- The Washington Times - Sunday, May 10, 2009

The most pivotal moments in the swine-flu saga may be yet to come.

In the weeks since swine flu grabbed international attention, and even years before that, some important actions have helped shape the course of this outbreak and the ways the world will handle future epidemics.

It’s not clear if this new swine-flu strain is a brush fire, sparking up around the globe only to fizzle, or if it will worsen when the regular influenza season hits.

So far, the deaths attributed to swine flu total 45 in Mexico; two in the U.S., both in Texas; one in Canada and one in Costa Rica. One of those who died in the U.S. was a toddler from Mexico. Officials said the Canadian, U.S. and Costa Rican victims also had other underlying medical conditions.

Globally, there are thousands of confirmed cases of the flu in 29 countries, including more than 1,300 in Mexico, at least 2,254 in the United States and 247 in Canada.

No matter how this story ends, at the very least it has offered a real-world drill to find gaps in the playbook.

“We’ve been given an opportunity to take a look at this before it really got bad, and we need to,” said Dr. Michael Osterholm of the University of Minnesota, a prominent pandemic flu specialist. “We better damn well do it now, because one day we are going to really be in it for more than a week. If it’s not this virus, there will still be another one.”

For this virus, the coming months will bring a series of big decisions: Do manufacturers start brewing millions of swine flu vaccine doses? Will they be stockpiled unless the new flu worsens or given along with or soon after regular flu shots? Will rich countries share enough with the developing world? Who gets in line first - the younger people that this strain so far seems to target or the elderly who usually are flu’s most vulnerable?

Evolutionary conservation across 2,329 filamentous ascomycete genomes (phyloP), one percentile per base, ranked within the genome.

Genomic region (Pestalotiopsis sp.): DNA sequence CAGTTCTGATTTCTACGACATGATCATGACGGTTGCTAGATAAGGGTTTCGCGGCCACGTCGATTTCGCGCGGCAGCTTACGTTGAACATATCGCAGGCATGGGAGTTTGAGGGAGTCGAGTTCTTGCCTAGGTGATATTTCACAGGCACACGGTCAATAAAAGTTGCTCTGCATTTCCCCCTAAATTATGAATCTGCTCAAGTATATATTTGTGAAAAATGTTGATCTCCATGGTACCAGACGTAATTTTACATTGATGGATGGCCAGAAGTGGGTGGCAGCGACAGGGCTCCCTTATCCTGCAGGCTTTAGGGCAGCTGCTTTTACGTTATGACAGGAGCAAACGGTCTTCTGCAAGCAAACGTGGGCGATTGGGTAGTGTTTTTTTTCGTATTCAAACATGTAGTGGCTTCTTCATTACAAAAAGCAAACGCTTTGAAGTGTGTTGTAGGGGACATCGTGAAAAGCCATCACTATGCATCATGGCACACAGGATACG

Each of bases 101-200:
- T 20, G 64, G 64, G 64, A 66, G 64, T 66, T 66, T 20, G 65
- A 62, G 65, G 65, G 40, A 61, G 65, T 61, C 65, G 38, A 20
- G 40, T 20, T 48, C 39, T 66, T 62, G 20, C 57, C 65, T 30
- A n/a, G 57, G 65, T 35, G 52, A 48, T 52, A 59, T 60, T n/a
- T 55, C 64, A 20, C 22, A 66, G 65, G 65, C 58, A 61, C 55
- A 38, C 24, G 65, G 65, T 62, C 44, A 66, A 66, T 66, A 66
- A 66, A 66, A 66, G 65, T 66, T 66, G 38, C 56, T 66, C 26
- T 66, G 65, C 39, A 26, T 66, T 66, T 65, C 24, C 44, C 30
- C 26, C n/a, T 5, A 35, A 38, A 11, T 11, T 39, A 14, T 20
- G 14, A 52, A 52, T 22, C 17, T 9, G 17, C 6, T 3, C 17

“You may only have one chance to get out ahead of it,” said Dr. Richard Besser, acting chief of the Centers for Disease Control and Prevention. “It’s important for people to understand that all of these decisions will need to be made with incomplete science.”

A virus of a different sort was the world’s wake-up call. SARS (severe acute respiratory syndrome) started in China, and once it broke out of the mainland in early 2003, it took just weeks to infect more than 8,000 people from 37 countries. The virus killed more than 770 people before it disappeared.

Governments started scrambling to put together plans to handle the next global disease threat. Soon after, bird flu hit Asia, reinforcing the need.

Had the new swine flu hit sooner, before all that pandemic planning, it almost certainly would have spread faster. Even if it proves no more dangerous than garden-variety flu, that’s deadly enough - a pandemic is more about geography than super-lethality. By the World Health Organization’s tally, between 250,000 and 500,000 people worldwide die each year because of regular winter flu.

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